“Indeed, it is quite difficult to distinguish between what is ‘moral’ and ‘ceremonial’ in the law. For instance, the law forbidding the taking of interest is clearly a moral mandate (Exod. 22:25), but this law was addressed to Israel as an agricultural society in the ancient Near East. As with the rest of the laws in the Mosaic covenant, it is [obsolete] [cf. Heb 8:13] now that Christ has come. This is not to say that this law has nothing to say to the church of Jesus Christ today. As Dorsey says, it still has ‘a revelatory and pedagogical’ function” (89–90).
Schreiner goes on to give examples of Mosaic Laws that are no longer in force for believers in this age. He mentions circumcision (Rom 4:9–12; Gal 2:3–5; 5:2; Phil 3:2–3; Col 2:11–12), the Passover (Rom 14:5–6; Gal 4:10; Col 2:16–17), sacrifices and temple worship (cf. the Book of Hebrews), and food and purity regulations (Mk 7:19; Ac 10:15; Rom 14:14, 20; 1Cor 8–10) (90–91). He even mentions the Sabbath, offering further comment because it’s one of the Ten Commandments:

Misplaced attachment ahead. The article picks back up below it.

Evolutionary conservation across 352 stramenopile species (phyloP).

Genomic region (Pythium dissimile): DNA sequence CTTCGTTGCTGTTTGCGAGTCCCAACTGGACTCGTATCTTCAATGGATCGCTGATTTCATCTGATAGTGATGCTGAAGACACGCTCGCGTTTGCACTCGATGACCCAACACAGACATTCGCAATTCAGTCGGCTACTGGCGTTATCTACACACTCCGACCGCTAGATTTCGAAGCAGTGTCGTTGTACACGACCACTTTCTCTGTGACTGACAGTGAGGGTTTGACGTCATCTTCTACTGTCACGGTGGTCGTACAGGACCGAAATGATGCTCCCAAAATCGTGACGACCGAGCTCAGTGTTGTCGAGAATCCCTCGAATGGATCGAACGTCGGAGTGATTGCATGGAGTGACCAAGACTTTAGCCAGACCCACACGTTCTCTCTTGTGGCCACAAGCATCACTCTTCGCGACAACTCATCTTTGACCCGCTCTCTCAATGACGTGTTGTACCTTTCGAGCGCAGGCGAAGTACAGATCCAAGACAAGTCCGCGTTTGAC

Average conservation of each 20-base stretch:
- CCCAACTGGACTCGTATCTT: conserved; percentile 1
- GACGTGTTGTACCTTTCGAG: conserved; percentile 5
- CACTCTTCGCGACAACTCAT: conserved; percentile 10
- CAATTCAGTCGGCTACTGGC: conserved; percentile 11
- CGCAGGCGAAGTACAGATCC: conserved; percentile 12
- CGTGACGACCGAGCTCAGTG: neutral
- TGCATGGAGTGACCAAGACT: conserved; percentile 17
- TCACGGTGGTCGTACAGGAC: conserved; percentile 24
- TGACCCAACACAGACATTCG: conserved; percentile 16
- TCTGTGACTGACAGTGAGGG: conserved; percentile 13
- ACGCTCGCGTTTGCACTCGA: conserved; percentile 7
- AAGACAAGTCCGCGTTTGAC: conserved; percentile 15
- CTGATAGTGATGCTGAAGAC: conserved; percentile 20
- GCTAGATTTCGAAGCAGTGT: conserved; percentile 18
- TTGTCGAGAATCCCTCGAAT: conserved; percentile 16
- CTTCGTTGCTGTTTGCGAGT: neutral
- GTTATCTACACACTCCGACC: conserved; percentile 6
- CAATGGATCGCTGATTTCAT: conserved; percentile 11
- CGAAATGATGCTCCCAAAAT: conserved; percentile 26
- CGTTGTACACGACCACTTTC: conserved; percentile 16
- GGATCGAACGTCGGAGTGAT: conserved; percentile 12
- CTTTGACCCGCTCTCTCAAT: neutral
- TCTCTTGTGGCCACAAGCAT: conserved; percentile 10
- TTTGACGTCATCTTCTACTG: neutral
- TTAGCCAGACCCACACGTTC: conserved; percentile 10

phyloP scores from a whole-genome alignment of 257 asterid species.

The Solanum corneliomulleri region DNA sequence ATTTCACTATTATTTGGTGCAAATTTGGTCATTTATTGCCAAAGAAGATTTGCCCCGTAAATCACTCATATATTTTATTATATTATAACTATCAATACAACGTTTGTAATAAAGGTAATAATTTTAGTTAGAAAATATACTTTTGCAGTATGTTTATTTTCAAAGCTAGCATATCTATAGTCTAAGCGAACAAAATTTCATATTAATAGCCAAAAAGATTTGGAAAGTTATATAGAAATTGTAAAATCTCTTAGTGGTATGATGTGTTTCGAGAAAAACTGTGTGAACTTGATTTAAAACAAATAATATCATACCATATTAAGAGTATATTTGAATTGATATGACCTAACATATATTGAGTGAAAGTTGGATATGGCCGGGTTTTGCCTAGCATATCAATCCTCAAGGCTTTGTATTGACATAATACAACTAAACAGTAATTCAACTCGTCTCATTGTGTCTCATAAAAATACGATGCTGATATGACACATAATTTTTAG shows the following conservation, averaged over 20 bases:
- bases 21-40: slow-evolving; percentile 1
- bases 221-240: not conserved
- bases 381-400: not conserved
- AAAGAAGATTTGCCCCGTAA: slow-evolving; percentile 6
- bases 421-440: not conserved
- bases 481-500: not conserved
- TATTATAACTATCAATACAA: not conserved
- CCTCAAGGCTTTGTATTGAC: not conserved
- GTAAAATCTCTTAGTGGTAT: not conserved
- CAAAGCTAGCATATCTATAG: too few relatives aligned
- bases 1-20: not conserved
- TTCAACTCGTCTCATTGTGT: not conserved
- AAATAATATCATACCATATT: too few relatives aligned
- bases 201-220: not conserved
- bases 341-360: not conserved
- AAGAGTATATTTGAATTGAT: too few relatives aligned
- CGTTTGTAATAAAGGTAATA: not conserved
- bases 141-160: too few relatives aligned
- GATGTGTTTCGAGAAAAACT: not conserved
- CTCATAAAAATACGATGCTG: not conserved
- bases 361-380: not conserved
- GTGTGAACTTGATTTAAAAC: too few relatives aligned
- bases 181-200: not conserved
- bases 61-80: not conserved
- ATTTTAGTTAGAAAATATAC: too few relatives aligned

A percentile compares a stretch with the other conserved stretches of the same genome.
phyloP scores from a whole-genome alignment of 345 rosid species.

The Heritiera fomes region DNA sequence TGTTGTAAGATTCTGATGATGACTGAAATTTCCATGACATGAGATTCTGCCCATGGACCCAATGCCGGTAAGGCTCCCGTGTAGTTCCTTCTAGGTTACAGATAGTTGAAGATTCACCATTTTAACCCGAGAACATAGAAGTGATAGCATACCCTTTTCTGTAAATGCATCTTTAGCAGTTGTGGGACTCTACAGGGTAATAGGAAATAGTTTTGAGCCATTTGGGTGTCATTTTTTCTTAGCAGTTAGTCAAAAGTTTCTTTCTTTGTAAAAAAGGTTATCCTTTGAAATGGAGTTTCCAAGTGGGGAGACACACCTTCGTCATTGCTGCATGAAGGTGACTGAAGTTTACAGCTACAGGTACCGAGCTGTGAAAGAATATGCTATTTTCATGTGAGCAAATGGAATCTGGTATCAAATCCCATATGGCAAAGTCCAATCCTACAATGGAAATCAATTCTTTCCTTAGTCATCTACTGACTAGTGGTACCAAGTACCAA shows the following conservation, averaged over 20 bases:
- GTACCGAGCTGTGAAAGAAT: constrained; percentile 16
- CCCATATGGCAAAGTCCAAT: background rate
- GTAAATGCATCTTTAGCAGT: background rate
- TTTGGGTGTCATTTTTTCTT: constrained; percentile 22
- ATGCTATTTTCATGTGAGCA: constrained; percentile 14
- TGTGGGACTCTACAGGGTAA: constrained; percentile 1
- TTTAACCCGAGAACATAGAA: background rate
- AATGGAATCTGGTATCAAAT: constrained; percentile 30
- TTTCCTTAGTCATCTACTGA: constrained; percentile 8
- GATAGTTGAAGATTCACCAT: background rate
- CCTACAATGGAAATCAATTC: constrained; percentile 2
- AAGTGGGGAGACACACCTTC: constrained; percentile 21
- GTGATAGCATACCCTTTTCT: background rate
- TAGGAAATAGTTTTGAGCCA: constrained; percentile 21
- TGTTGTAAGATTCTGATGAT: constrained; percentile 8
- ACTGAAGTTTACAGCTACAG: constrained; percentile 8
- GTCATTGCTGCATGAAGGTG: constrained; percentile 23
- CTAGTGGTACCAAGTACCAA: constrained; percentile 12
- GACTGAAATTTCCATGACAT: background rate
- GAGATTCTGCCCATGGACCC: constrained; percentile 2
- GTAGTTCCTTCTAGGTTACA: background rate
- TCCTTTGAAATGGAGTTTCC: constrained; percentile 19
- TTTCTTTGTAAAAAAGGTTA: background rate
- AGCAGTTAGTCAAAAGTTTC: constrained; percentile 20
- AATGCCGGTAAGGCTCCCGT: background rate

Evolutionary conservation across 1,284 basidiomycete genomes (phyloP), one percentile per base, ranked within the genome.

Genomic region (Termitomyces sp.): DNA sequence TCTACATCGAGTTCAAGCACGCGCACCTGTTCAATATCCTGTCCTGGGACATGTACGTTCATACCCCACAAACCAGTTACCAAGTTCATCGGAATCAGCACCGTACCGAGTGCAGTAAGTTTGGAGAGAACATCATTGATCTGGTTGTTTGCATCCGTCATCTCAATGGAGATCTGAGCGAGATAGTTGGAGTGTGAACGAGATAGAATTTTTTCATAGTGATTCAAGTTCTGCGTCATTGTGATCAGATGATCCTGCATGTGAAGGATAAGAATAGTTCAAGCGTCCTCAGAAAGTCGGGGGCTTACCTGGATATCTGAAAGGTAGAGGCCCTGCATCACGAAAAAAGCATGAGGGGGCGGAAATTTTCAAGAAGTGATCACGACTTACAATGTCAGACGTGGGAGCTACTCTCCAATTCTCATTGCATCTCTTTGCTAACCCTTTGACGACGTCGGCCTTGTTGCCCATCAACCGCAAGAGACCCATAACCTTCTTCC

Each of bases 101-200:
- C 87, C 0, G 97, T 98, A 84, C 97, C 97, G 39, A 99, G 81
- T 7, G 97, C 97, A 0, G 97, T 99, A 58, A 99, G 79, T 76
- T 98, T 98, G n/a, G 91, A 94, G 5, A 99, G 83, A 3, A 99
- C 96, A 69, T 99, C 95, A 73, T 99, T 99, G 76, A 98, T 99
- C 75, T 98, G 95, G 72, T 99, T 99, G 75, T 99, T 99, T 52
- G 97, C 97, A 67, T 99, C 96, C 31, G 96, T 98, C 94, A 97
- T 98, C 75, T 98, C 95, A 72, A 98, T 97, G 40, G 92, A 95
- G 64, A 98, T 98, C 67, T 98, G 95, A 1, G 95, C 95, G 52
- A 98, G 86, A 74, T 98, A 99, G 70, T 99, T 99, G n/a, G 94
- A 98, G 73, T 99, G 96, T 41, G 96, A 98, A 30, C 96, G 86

“Believers are not required to observe the feasts, festivals, and special days of the Old Testament calendar. This includes the Sabbath, even though the Sabbath is part of the Ten Commandments (Exod. 20:8–11). Such a judgment surprises some but it must be recognized that the entirety of the Old Testament law is [fulfilled] in Christ. Paul clearly teaches that Christians are free in regard to the observance of days. No day, in principle, holds pride of place above another (Rom. 14:5). Clearly, the Sabbath is included here; since it was observed weekly, it was the day that would naturally come to mind for readers. Colossians 2:16–17 makes this even clearer. The Sabbath belongs to the shadows of the old covenant and is a matter of indifference now that Christ has come. … The Sabbath finds fulfillment in the Sabbath rest granted by Jesus Christ (cf. Heb. 3:12–4:13)” (91-92).